I once worked a circus touch tour for children who were visually impaired—an opportunity before our show for those kids to touch the things everyone else sees later.
I was chatting with a very kind, eight-year-old girl, and she was feeling my big clown shoes and my silly wig and hat. When she touched my face, her fingers were so sensitive, she could tell where the colors changed in my makeup.
Later, our handlers brought out the finale of the event–one of our elephants–and I was overwhelmed at the thought of how special this moment would be for my new friend.
With tears in my eyes, I asked her, “Are you ready to touch a real, live elephant?” She shook her head and said “No, thanks. He stinks.” It was a reaction any child might have had. So why had I been so surprised? That day, she taught me a valuable lesson:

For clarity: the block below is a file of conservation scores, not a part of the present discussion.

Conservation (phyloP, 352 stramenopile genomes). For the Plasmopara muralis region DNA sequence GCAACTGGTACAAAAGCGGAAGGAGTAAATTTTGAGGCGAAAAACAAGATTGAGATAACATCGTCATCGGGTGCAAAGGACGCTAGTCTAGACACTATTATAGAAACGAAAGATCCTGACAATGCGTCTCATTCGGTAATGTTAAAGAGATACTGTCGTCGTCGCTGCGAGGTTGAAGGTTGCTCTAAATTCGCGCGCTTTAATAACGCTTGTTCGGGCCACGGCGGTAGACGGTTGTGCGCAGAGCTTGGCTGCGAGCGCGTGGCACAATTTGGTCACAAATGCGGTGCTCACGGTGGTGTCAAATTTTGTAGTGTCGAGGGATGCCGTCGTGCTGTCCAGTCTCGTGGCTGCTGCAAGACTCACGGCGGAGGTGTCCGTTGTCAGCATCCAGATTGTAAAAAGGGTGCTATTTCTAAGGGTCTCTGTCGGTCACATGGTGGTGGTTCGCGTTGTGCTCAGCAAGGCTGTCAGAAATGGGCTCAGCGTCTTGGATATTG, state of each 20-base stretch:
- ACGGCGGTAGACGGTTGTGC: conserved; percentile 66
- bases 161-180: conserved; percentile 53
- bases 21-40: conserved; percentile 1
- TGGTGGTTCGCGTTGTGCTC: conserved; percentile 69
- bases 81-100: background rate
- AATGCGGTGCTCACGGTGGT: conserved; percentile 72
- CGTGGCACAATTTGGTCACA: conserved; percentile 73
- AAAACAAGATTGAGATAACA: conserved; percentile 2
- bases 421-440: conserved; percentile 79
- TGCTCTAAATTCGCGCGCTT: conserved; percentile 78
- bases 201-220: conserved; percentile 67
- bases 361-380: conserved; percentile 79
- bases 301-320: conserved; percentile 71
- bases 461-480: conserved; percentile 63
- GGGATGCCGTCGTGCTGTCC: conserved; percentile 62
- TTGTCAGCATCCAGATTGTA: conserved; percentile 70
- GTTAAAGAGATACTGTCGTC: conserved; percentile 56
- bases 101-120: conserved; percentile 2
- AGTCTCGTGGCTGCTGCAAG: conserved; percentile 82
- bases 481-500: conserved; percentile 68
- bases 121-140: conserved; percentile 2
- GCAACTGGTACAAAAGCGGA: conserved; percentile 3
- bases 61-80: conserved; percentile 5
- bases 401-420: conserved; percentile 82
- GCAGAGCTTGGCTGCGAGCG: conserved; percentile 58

She was a child first. She just also happened to be blind.
My goal at any event is to entertain through play. I want to perform
with my audiences, not just
for them. From calling back and forth with 500 kids
in a school assembly, to getting a tiny smile from a scared toddler in a balloon line, it is those playful connections that I cherish most in my work.